When we conceive of presence in human terms, we think of this as visible and material. However, since God is immaterial, the person in hell will be unaware of God’s presence. God will be both active and aware of the events in hell, but he will not be visibly revealed to those who exist in hell. By contrast, those in heaven will “see His face” (Rev. 22:4).

To summarize, therefore, this question equivocates with the term “presence.” The term “presence” can have multiple different meanings.[13] It can refer to God’s metaphysical presence, or it can refer to his moral or relational presence. A married couple could both be physically present with one another, but because they are both distracted by their phones, they are not relationally present. Many passages depict leaving God’s relational presence in this way (Gen. 4:16; Job 1:12; 2:7; Jon. 1:3, 10; Num. 14:42-43; Ps. 10:1; 51:11). In the context of 2 Thessalonians, Paul is referring to God’s relational presence (Ps. 16:11). Feinberg writes, “God is ontologically present even in hell, but that does not mean hell’s inhabitants have any awareness of God’s presence or any moral or spiritual relation to him.”[14]

If God is omnipresent, how can he indwell believers while also not indwelling non-believers?

God specially dwells with believers (Mt. 18:20; Acts 3:19) and in believers (Eph. 1:13; 1 Cor. 12:13; John 14:23; 17:21, 23). Yet, God doesn’t dwell in non-believers. Once again, this refers to God’s specific relational presence—not his general metaphysical presence. When God indwells a believer, this refers to God’s “special spiritual and moral presence.”[15]

As we defined above, God can choose to be active in certain places more than others. Surely God was more active during the ministry of Jesus in Israel than he was on one of the moons of Jupiter.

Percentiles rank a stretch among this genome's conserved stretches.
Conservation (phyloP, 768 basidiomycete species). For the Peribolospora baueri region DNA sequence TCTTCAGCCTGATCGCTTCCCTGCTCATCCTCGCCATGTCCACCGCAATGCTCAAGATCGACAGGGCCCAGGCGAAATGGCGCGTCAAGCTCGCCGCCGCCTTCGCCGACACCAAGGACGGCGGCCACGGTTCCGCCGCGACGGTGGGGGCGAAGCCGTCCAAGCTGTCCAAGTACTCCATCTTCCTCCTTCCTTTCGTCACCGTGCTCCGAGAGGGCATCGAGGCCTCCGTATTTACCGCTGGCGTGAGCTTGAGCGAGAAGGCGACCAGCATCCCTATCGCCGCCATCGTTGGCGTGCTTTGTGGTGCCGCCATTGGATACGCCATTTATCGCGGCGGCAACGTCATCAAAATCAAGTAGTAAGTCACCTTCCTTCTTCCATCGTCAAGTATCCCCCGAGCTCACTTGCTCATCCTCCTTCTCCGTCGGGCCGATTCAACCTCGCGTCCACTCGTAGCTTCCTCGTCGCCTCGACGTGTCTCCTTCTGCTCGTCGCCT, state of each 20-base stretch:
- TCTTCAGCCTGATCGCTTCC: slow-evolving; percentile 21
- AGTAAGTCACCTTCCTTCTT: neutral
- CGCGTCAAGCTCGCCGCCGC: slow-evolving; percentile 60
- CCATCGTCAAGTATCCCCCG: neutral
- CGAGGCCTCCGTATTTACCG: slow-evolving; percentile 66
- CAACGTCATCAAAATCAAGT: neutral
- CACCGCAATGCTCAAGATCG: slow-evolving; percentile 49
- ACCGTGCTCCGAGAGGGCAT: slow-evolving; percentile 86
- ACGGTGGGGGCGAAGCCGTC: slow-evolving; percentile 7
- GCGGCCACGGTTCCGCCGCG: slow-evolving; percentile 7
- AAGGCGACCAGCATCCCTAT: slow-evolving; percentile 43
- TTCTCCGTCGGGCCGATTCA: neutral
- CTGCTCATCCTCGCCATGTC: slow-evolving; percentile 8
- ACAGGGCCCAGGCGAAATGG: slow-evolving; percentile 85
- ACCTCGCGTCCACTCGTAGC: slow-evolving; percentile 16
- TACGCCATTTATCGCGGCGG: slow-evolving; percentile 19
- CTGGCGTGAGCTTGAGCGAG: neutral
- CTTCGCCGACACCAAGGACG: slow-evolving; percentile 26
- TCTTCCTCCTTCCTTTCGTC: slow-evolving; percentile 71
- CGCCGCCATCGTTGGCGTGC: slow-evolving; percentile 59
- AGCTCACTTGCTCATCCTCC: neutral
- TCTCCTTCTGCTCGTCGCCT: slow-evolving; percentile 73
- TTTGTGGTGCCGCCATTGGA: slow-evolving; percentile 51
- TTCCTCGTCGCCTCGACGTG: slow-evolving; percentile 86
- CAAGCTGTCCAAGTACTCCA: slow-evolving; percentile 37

If God is omnipresent, why were there “holy places” in the Old Testament?

To repeat, God isn’t constrained to a spatial location (1 Kin. 8:27; 2 Sam. 7:7; Isa. 66:1; Acts 7:48). Yet, in the Old Testament, God appeared to people in the Tabernacle and the Temple. How does the concept of the Temple fit with the idea that God exists everywhere?

The attribute of omnipresence is fully compatible with the concept of God moving specially or uniquely in certain places such as the Tabernacle or Temple. Omnipresence doesn’t require God to be equally active in all parts of reality.

If God wants to be more active in certain places, that is his prerogative. However, God’s actions in a specific location do not reduce his presence in every other location. He isn’t constrained by a Temple, and his activity in the Temple doesn’t drain his resources from other parts of the universe. Therefore, there is nothing contradictory in thinking that God can move powerfully in the Temple while also being present everywhere else at the same time.

If God wasn’t omnipresent, what implications would this have for our lives?

If God wasn’t omnipresent, we would wonder if we were suffering alone. God never promises us that he will protect us from suffering, but he does promise to walk with us through suffering. David wrote, “Even though I walk through the valley of the shadow of death, I fear no evil, for You are with me” (Ps. 23:4). Whenever we suffer, we can know that God is very near to us—closer than anyone else in our lives.

If God wasn’t omnipresent, we would wonder if God was distant from us. This was how Elijah taunted the prophets of Baal in their great contest before the Ahab and Jezebel. When the false-god Baal didn’t answer the prayers of his prophets, Elijah was “mocking” them by asking, “You’ll have to shout louder, for surely he is a god! Perhaps he is daydreaming, or is relieving himself. Or maybe he is away on a trip, or is asleep and needs to be wakened!” (1 Kin. 18:27 NLT) The true God isn’t this way. He can be in “countless places and involved with many different situations simultaneously.”[16]

If God wasn’t omnipresent, we would confine God to certain locations. Indeed, this concept of God pervades world religions. Worshippers in most religions meet with the divine in a holy place on a single day of the week. Yet, how do holy places diminish our concept of God’s nature?